A new highly sensitive blood test – developed by researchers at Stanford University – uses single colour digital PCR to characterize genetic mutations in circulating cancer cells. The test is sensitive enough to detect as little as three mutated DNA molecules in a small sample volume of blood.
Unlike some other cancer blood tests, this new technique has the potential to be tailored toward any individual cancer type. The researchers published the details of this technology in The Journal of Molecular Diagnostics.
“For monitoring patient tumors, only a handful of blood tests are available which are limited to only several types of cancers,” said senior study author Dr. Hanlee P. Ji, Associate Professor in the Department of Medicine at Stanford University and Senior Associate Director of the Stanford Genome Technology Center. “Nearly all cancer patients require monitoring by whole body imaging, which can be costly, complex, and time-consuming.
“In contrast, molecular tests like the one we have developed will enable patients to be monitored at every visit, and thus have the potential for quickly tracking cancer growth and spread,” continued Ji. “Moreover, the test’s rapid turnaround and relatively low cost, especially compared to next-generation DNA sequencing, provide a potential opportunity for universal monitoring of more patients than is currently done.”
So far, the assay has only been used to identify the genetic basis of cancer in six patients. Five of these patients were diagnosed with colorectal cancer, while the sixth patient suffered from cholangiocarcinoma, a cancer affecting the bile ducts in the liver.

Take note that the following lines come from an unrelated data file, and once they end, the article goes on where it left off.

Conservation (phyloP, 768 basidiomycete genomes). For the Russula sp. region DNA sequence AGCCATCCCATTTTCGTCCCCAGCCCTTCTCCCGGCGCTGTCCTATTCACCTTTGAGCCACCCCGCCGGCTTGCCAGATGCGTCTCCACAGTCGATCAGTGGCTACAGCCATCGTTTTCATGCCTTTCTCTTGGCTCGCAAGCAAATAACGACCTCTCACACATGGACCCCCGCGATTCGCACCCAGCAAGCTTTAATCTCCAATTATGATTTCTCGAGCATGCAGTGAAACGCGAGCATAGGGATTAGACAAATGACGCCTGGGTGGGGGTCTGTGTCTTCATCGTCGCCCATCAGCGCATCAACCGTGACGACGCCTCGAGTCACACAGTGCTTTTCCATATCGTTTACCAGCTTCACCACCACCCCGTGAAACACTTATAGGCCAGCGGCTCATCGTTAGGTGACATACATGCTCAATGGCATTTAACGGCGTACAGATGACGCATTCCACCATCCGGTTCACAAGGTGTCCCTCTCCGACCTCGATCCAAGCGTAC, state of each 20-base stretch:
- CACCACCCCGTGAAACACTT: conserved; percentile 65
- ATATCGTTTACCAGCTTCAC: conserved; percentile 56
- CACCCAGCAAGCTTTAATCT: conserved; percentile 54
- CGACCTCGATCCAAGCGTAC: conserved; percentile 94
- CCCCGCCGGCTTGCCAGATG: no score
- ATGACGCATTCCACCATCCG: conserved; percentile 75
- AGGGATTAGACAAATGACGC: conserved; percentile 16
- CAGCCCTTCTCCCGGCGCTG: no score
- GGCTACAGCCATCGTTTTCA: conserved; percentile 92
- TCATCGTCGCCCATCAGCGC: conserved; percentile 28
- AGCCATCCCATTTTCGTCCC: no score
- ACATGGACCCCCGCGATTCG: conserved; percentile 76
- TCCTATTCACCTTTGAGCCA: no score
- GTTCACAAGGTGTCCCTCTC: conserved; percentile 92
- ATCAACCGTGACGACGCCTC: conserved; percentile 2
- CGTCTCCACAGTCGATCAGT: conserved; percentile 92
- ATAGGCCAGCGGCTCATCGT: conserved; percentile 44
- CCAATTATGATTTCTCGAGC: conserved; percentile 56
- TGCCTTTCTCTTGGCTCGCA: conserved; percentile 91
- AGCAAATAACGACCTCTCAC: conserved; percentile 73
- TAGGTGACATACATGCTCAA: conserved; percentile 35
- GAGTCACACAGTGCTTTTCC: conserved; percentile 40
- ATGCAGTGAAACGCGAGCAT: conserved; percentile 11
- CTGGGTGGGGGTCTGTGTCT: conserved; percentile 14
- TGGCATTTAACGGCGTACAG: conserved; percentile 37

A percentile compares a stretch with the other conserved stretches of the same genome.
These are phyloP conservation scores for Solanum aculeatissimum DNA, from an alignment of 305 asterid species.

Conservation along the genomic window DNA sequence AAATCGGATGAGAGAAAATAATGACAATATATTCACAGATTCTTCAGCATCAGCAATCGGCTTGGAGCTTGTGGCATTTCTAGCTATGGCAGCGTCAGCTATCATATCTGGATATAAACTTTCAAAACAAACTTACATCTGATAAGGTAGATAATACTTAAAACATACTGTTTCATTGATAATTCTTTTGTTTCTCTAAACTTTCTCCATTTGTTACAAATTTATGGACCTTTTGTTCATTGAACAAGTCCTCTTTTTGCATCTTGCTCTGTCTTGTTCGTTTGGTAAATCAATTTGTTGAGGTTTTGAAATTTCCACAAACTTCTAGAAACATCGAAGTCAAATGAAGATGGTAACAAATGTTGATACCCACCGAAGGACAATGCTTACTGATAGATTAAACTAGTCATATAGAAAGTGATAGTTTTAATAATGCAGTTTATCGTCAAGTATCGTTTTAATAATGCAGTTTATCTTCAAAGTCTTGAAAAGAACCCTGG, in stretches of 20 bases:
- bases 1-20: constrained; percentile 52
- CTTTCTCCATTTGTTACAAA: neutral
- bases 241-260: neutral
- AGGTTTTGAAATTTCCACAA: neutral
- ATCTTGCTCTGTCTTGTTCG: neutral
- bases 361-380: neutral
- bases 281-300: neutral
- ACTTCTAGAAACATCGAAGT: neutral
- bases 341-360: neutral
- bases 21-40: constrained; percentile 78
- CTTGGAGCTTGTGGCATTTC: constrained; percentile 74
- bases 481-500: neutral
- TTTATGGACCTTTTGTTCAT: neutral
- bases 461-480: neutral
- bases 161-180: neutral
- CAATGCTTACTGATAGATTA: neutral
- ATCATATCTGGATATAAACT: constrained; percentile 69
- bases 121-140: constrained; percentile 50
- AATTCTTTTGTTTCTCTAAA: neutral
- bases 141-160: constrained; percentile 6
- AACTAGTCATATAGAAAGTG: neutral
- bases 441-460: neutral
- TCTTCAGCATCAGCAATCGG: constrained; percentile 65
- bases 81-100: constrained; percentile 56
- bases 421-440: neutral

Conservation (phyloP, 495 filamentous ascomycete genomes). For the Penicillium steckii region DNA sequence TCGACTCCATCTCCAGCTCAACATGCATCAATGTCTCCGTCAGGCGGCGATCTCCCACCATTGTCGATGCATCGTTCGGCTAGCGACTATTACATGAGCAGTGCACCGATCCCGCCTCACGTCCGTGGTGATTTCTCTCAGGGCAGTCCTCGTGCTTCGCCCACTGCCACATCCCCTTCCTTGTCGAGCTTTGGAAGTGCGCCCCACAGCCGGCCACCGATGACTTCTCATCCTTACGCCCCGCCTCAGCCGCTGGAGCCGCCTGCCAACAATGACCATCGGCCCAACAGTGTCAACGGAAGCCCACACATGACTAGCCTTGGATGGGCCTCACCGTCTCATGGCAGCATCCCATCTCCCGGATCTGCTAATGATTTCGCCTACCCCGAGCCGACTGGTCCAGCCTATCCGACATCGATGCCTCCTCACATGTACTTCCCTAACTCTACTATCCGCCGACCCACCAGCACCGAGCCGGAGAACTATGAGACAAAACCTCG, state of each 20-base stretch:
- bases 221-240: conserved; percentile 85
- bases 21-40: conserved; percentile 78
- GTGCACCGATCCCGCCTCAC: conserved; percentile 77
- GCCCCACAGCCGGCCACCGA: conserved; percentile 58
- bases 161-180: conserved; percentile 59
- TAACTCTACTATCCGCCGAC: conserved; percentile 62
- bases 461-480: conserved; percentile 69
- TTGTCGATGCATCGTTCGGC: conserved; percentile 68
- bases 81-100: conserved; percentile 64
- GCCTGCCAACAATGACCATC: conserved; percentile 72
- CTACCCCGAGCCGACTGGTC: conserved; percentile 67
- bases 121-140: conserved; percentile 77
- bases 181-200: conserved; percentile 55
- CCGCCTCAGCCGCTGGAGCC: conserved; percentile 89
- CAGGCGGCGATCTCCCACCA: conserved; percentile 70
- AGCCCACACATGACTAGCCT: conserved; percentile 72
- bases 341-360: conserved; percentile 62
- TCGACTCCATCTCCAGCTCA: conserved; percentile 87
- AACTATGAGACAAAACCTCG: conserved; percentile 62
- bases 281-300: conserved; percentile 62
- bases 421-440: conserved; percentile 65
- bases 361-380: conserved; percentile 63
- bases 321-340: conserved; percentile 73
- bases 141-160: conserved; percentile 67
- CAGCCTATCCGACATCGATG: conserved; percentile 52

The PCR-based assay was customized for each patient’s cancer type, and successfully identified circulating tumor-derived DNA in 50 percent of the patients. The patients without detectable levels of cancer cells in the blood were undergoing treatment during the study, which may have affected the results.
In one patient, however, the assay detected three different mutations in the tumor DNA.
While methods involving fluorescent probes and next-generation sequencing can help doctors study tumor DNA, they often require the DNA to be amplified prior to analysis. This step has the potential to introduce errors into the sample, giving single-colour digital PCR an advantage as it does not require this step.
“This test is simple enough to set up and analyze without extensive training, and therefore, it can be implemented by anyone, making it highly accessible to any laboratory,” said primary author Christina Wood Bouwens, of the Stanford Genome Technology Center and the Division of Oncology, Department of Medicine, Stanford University School of Medicine, Stanford, California. “It has been truly motivating to work with a technology that will help transform the way that we monitor and treat individuals with cancer. I am excited to share our findings with the cancer research community.”